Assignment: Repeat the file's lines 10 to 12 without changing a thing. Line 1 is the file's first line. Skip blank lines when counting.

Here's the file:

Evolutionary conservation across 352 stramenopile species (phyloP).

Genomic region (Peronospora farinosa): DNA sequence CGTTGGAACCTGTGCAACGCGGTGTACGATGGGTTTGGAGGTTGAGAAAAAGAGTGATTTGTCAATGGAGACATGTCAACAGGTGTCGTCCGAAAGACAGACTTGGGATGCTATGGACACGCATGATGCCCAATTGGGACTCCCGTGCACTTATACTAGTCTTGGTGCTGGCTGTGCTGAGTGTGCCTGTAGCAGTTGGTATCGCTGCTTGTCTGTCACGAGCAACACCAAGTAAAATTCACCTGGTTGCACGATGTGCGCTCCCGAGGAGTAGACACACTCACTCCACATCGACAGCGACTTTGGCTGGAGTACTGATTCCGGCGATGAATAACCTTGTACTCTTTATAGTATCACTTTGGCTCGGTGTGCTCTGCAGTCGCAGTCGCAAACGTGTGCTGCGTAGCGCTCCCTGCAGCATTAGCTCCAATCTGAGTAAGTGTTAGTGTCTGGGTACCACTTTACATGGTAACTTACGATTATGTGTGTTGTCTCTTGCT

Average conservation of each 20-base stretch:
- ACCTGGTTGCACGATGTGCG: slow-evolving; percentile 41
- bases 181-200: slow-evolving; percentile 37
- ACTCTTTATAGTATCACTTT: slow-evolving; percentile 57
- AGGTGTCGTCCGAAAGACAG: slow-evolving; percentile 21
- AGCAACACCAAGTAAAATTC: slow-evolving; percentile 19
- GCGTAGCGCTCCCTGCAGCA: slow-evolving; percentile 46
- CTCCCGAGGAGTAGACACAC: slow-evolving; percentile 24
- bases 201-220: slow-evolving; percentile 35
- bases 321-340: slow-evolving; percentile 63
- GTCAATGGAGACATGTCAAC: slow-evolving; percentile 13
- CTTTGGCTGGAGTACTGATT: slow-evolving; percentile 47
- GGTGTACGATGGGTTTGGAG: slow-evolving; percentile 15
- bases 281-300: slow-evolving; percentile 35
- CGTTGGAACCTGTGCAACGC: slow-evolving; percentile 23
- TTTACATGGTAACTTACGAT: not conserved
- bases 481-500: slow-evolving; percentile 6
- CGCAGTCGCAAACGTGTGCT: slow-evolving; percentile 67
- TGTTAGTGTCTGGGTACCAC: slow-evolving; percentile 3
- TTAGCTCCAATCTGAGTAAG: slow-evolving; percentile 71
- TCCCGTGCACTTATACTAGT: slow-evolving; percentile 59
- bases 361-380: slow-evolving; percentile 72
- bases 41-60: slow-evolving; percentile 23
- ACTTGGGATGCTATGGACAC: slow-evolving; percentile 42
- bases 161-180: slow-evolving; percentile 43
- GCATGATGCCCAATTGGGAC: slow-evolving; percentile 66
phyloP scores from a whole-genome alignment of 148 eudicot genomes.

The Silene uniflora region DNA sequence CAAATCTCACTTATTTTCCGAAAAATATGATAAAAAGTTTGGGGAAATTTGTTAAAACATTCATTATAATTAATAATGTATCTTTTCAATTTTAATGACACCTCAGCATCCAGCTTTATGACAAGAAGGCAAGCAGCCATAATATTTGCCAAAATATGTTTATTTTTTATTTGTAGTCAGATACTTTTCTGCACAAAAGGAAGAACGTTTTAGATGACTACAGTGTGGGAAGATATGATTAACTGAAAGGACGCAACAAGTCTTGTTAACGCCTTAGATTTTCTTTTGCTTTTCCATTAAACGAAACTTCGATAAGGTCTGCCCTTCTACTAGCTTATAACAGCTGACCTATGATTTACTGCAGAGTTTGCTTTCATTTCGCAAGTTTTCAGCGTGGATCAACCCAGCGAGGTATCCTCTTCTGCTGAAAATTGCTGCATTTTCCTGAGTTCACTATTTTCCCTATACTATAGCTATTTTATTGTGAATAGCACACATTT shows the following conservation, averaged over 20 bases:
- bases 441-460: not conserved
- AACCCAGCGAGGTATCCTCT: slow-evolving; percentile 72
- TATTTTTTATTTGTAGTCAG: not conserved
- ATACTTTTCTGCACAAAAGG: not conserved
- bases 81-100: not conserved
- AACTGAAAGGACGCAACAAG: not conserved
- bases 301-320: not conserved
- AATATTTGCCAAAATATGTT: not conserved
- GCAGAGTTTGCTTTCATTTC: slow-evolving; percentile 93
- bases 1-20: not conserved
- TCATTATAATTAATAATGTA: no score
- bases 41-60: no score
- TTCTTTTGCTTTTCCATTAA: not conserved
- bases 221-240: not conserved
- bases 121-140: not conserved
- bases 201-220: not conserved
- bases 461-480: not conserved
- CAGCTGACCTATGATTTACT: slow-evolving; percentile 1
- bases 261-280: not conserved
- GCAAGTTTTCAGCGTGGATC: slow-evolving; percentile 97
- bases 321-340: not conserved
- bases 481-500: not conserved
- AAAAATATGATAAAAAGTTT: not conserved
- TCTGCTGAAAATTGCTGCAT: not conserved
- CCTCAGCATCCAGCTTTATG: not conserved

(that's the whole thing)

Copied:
- CTCCCGAGGAGTAGACACAC: slow-evolving; percentile 24
- bases 201-220: slow-evolving; percentile 35
- bases 321-340: slow-evolving; percentile 63